Document Type


Original Publication Date


Journal/Book/Conference Title

Toxicological Sciences





First Page


Last Page


DOI of Original Publication

doi: 10.1093/toxsci/kfz070

Date of Submission

May 2019


Gulf War Illness (GWI) is a chronic multi-symptom disorder afflicting the veterans of the First Gulf War, and includes neurological symptoms characterized by depression and memory deficits. Chronic exposure to organophosphates (OP) is considered a leading cause for GWI, yet its pathobiology is not fully understood. We recently observed chronic elevations in neuronal Ca2+ levels ([Ca2+]i) in an OP- diisopropyl fluorophosphate (DFP) based rat model for GWI. This study was aimed at identifying mechanisms underlying elevated [Ca2+]i in this DFP model and investigating whether their therapeutic targeting could improve GWI-like neurological morbidities. Male Sprague-Dawley rats (9-wks) were exposed to DFP (0.5 mg/kg, s.c, 1x-daily for 5-d) and at 3-mos post DFP exposure, behavior was assessed and rats were euthanized for protein estimations and ratiometric Fura-2 [Ca2+]i estimations in acutely dissociated hippocampal neurons. In DFP rats, a sustained elevation in intracellular Ca2+ levels occurred, and pharmacological blockade of Ca2+-induced Ca2+-release mechanisms significantly lowered elevated [Ca2+]i in DFP neurons. Significant reductions in the protein levels of the ryanodine receptor (RyR) stabilizing protein Calstabin2 were also noted. Such a post-translational modification would render RyR "leaky" resulting in sustained DFP [Ca2+]i elevations. Antagonism of RyR with levetiracetam significantly lower elevated [Ca2+]i in DFP neurons and improved GWI-like behavioral symptoms. Since Ca2+ is a major second messenger molecule, such chronic increases in its levels could underlie pathological synaptic plasticity that expresses itself as GWI morbidities. Our studies show that treatment with drugs targeted at blocking intracellular Ca2+ release could be effective therapies for GWI neurological morbidities.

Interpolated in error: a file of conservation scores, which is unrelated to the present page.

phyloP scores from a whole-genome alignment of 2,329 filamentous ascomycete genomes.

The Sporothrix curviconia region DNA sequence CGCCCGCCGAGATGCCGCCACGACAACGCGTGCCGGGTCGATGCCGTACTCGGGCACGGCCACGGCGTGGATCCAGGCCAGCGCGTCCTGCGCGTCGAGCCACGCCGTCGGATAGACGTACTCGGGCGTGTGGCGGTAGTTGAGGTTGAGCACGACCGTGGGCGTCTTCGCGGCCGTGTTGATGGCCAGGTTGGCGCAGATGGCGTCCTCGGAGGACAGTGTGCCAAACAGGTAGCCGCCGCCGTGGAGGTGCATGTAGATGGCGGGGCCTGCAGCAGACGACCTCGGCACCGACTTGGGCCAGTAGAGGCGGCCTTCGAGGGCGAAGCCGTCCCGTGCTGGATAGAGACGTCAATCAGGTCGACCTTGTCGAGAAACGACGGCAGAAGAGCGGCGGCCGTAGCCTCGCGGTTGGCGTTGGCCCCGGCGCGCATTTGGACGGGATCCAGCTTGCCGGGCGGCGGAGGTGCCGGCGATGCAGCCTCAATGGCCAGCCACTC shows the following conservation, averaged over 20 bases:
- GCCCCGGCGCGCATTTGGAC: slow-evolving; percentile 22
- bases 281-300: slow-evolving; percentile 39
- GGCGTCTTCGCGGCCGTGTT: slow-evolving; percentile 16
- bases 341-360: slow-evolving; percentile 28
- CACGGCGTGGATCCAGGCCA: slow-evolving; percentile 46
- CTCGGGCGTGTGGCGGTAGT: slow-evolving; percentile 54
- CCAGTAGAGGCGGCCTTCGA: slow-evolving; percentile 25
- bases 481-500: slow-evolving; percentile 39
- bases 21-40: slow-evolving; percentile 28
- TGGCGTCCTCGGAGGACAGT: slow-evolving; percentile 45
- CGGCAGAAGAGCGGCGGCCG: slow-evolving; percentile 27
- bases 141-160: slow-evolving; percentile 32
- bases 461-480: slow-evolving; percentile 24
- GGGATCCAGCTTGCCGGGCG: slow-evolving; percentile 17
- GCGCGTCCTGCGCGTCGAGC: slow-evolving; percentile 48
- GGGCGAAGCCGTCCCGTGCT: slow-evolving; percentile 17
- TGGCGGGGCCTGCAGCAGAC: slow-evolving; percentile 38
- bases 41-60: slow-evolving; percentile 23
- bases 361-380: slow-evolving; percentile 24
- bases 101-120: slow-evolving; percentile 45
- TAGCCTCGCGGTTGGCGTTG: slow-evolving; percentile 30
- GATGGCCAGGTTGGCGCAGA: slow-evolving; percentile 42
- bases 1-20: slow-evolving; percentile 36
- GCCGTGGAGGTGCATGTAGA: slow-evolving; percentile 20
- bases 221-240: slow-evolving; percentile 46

This is an Open Access article distributed under the terms of the Creative Commons Attribution Non-Commercial License

Is Part Of

VCU Neurology Publications